Public notices must stay in newspapers

Nov 3, 2014

By The South Dakota
newspaper Association
Brookings, SD

SAN ANTONIO, TX—A Utah legislator told an audience of community newspaper people from across the country that they have an important, independent role to play as publishers of government public notices.

“Don’t let the fox guard the hen house,” state Sen. Stephen H. Urquhart, R-District 29, said as part of a discussion about whether government should be solely responsible for making legal notices, such as meeting minutes or bid notices available to the public.

Urquhart told publishers and editors attending the National Newspaper Association convention that the public trusts the press more than it does government.

Urquhart was chief sponsor of a 2009 bill in Utah that would have stopped publication of public notices in the state’s largest newspapers and put them only online. Two years later, he sponsored legislation to repeal the legislation.

Utah newspapers now publish public notices in print and on a centralized website that newspapers sponsored.

“The goal of public notices is transparency,” Urquhart said. “Public notices open a big window on government.”

The Utah senator said newspapers should work to make all public notices available through their newspapers and online. Doing so, he said, increases transparency about what government is doing.

For the past several years South Dakota newspapers have cooperated to upload all government public notices published in print to a searchable, aggregated website called The state’s newspapers provide the ongoing resources to make the site available for free to the public at no cost to government.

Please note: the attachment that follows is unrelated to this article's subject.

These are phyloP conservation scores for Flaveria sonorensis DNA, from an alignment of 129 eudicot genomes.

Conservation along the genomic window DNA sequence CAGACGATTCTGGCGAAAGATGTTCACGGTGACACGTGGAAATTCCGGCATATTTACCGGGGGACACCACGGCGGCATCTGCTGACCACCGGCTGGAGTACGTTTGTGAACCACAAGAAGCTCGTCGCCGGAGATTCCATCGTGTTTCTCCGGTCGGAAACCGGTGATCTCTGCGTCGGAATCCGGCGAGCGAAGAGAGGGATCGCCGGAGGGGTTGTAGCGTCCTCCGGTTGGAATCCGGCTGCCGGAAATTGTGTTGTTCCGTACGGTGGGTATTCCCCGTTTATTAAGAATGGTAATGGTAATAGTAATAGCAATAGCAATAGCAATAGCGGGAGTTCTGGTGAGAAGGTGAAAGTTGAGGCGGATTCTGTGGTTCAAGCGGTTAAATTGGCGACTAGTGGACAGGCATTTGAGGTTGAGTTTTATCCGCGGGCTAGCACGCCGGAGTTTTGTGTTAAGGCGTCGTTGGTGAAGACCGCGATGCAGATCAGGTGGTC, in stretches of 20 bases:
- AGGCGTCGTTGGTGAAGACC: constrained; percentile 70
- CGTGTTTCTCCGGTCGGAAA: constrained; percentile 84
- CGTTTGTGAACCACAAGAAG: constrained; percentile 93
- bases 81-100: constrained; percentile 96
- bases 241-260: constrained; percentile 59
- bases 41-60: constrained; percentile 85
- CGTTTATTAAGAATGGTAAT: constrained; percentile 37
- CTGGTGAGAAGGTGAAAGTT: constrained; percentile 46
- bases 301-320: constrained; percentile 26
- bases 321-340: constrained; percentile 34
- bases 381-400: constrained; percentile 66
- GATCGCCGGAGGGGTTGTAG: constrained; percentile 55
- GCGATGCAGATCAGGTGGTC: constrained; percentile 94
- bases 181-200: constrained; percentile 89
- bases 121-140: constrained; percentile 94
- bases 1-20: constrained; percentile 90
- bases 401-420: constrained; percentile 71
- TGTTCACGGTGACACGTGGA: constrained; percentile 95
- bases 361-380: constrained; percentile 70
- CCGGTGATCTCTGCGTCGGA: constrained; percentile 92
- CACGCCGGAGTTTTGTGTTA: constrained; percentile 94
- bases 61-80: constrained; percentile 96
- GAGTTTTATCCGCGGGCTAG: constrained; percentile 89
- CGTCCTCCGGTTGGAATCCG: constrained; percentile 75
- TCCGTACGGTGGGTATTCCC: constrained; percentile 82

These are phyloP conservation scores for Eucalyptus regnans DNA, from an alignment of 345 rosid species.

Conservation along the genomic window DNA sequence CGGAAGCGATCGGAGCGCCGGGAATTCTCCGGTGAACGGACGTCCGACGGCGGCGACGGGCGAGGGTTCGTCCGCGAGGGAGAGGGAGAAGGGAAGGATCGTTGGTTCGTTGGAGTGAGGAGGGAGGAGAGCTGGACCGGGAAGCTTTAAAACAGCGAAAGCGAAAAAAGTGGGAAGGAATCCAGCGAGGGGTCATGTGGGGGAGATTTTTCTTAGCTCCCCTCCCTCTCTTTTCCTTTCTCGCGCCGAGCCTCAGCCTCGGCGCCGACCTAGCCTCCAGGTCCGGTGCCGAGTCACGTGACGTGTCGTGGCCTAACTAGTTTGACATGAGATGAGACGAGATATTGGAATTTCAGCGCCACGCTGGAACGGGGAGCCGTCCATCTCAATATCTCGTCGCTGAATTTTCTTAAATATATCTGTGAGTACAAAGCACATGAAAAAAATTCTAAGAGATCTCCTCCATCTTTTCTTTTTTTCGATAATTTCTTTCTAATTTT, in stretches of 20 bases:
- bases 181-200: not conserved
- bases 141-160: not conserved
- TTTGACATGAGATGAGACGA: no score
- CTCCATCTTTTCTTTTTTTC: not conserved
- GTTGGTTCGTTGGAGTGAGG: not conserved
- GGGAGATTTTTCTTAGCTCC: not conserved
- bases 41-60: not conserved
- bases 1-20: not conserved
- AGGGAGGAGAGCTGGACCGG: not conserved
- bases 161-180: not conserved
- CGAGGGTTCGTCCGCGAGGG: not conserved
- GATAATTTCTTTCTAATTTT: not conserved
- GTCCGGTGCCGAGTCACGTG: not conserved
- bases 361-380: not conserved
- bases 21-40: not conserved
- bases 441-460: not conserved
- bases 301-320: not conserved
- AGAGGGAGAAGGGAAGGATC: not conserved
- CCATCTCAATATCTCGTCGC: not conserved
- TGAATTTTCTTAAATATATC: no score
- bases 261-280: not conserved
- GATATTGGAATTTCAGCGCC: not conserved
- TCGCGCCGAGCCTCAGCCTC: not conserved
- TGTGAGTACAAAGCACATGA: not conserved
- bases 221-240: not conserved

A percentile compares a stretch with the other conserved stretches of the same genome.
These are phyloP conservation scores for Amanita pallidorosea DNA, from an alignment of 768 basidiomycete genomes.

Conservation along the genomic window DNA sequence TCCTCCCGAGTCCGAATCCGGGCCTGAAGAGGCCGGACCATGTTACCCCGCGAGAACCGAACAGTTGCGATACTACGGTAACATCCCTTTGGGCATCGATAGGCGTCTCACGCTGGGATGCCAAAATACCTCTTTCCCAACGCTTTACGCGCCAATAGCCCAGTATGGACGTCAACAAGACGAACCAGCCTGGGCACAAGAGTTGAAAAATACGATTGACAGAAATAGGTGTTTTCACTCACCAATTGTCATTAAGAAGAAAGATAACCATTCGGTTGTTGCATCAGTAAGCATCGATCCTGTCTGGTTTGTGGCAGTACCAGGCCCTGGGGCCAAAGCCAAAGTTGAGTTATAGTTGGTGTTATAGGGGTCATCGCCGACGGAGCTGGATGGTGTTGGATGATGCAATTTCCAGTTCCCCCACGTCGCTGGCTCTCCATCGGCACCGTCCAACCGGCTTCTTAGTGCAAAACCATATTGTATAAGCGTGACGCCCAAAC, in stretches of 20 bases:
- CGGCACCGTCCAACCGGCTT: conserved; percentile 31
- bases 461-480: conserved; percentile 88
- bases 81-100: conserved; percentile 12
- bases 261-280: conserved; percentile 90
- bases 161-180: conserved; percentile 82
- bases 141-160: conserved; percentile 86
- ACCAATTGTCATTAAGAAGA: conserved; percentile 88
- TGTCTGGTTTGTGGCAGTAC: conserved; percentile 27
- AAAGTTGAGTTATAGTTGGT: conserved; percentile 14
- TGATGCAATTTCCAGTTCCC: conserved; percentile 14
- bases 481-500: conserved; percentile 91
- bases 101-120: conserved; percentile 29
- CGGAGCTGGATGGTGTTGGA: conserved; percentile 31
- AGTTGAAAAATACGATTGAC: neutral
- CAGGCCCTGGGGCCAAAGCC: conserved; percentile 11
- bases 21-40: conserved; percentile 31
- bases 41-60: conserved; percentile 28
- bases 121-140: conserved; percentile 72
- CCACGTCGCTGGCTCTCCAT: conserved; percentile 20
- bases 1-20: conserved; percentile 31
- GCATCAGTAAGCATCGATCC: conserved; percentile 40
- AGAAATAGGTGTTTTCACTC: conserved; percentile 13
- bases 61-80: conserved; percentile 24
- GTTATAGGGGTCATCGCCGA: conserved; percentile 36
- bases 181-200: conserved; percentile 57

State and local governments pay to publish public notices in legal newspapers. The rates that government pays for publication of those notices are set in state administrative rules and have not changed since 2007.

The cost for publication of public notices in newspapers can be found at the end of most published notices. The cost disclaimer is required by law.

Besides Urquhart, others speaking on a panel discussion about public notices were South Dakota Newspaper Association General Manager David Bordewyk, Detroit Legal News Publisher Bradley Thompson and Donnis Baggett, an executive with the Texas Press Association.

Bordewyk told the convention audience about the award-winning investigative reporting done by The Daily Republic in Mitchell, SD, in 2012-13. It started with an anonymous tip from someone who read in published school board minutes that the Huron school was paying its former superintendent more than $10,000 a month.

That tip resulted in The Daily Republic reporting about a $175,000 secret agreement between the Huron school and a former superintendent.